Dynamic skill level. Exceptional hands. Controls the puck as if he’s got it on a string. Natural sniper. Elite one-on-one talent. Can manufacture his own offense. Great acceleration and finishing ability. Looks to score each shift. Oh, and he’s Russian.
Sound like anybody you know?
Meet Evgeny Kuznetsov, your newest highly skilled Russian Washington Capital, secured with the 26th pick at the 2010 NHL Entry Draft. Across the vast array of entry draft prospect profiles Kuznetsov’s game uniformly screams out Alexander Semin II . . . until you consider these traits: leadership, and sandpaper and grit.
The Capitals on Friday night got the player they wanted from the first round all right. In fact, they seem to have secured so special a talent with so special a drive to make it big in the NHL that the Capitals could be forgiven this morning for celebrating well into Friday night, long enough to miss the second round, were they scheduled to pick then. General Manager George McPhee made it clear to the media that Kuznetsov was player no. 12 on the team’s draft board, and that he’d made an attempt to trade up to land him — as many as 10 spots — as they saw him slip. If a year ago most who follow the Capitals and the draft were left with a good deal of curiosity and uncertainty associated with the team’s selection of Marcus Johansson, this year there’s no doubt about what this Russian center prospect brings, a universal sense that the Caps may well have made out like bandits on Friday night.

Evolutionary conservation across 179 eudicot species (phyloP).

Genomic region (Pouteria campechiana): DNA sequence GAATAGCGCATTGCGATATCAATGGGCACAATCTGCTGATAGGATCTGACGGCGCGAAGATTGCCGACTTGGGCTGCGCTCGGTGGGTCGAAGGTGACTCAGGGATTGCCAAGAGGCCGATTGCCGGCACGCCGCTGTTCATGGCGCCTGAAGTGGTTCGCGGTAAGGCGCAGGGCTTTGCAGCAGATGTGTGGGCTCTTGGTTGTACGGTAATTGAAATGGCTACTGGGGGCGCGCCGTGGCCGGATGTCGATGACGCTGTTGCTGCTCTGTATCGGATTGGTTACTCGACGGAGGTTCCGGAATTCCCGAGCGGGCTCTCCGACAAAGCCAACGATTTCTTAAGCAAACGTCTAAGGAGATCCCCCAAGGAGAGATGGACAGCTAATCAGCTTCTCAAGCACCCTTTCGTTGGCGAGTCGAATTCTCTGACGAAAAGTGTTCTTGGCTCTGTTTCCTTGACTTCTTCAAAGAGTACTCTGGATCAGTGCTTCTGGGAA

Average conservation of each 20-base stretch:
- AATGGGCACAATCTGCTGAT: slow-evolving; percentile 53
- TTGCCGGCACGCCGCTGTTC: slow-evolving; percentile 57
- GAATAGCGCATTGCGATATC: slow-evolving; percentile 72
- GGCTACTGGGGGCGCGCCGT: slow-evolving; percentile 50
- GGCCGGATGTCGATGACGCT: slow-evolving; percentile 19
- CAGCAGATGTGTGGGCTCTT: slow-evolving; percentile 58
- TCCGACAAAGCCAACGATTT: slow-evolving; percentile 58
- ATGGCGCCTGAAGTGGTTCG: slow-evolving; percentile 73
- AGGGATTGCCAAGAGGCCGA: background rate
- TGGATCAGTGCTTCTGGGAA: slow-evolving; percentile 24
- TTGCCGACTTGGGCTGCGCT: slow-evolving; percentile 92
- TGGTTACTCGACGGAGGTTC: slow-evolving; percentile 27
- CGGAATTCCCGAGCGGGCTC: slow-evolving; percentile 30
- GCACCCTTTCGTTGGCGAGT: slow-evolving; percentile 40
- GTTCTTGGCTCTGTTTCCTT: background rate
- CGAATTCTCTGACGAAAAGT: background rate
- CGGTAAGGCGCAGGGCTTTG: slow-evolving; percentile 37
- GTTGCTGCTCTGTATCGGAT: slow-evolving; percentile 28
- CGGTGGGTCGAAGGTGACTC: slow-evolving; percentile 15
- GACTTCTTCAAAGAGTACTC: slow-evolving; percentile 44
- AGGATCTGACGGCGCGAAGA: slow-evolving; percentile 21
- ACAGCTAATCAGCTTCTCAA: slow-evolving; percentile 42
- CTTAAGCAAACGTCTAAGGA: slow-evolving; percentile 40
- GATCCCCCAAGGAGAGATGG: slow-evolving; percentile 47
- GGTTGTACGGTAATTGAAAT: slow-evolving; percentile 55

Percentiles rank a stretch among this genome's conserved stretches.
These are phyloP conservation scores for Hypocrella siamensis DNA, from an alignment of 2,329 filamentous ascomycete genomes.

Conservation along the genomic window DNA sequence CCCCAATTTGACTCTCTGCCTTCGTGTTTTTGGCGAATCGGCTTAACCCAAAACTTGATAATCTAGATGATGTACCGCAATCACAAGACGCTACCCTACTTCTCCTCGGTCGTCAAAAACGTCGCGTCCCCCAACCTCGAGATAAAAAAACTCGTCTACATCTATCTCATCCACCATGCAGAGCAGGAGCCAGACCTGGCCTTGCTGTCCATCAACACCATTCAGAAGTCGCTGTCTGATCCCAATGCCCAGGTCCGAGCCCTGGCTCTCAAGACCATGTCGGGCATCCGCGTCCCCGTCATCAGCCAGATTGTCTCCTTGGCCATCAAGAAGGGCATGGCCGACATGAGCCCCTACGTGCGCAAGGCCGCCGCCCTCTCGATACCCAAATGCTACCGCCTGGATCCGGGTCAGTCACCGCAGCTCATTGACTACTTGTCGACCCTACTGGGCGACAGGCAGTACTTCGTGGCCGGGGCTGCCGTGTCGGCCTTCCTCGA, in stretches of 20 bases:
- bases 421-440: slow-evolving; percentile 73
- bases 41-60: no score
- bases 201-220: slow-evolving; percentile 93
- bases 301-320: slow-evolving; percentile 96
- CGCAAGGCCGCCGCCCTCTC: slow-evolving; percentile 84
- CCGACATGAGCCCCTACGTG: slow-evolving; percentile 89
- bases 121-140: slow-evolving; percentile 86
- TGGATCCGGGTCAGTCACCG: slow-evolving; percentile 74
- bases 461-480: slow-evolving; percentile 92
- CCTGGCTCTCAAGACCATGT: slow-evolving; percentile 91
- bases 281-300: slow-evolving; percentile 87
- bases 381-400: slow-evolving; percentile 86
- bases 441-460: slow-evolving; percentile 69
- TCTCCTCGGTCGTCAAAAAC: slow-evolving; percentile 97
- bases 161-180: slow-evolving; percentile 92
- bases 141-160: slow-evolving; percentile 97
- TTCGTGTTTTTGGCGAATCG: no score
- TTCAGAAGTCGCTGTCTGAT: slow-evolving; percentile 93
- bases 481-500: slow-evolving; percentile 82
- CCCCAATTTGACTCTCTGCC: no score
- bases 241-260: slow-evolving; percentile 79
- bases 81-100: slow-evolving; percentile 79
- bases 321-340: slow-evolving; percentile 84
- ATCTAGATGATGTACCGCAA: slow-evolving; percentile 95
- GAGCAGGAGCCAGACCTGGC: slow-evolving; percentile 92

McKeens had Kuznetsov ranked 11th. Red Line, 17th. The Hockey News no. 18. ISS, 19. None of these rankings were a reflection of Kuznetsov’s talent and ability and overall allure — all agreed he was a top 10/12 talent. What precipitated his later first round ranking — and more importantly the reason other NHL teams took a pass on him — was his KHL contract, which endures two more seasons with Traktor Chelyabinsk. For the second year in a row the Caps landed a high-end Russian (Dmitri Orlov last June) simply because the absence of a transfer agreement between the NHL and Russia has approximately 29 NHL clubs skittish about selecting Russians.
The Caps are fine with Kuznetsov’s KHL standing; all you needed to know about this draft moment could be summarized with George McPhee’s turn to the TV camera and quick wink into it right as his left the team’s strategy table to head up to the stage to announce the pick. A bandit’s wink.
McPhee told the Washington Post’s Tarik El Bashir last night that having Alexander Ovechkin on the Caps “is like having a guarantee that Russian draft picks will eventually want to make their way to Washington.”
“We can do some things that other teams are afraid to do,” the GM admitted.
This ace card at the draft poker table is a huge asset for a team that should be drafting late each round for some years to come. No other NHL team has it. So this morning, celebrate the Caps’ ace card and most especially the volume of hosannas so widely sung about an 18-year-old that has scouts thinking Pavel Datsyuk-type pivot in raw ability: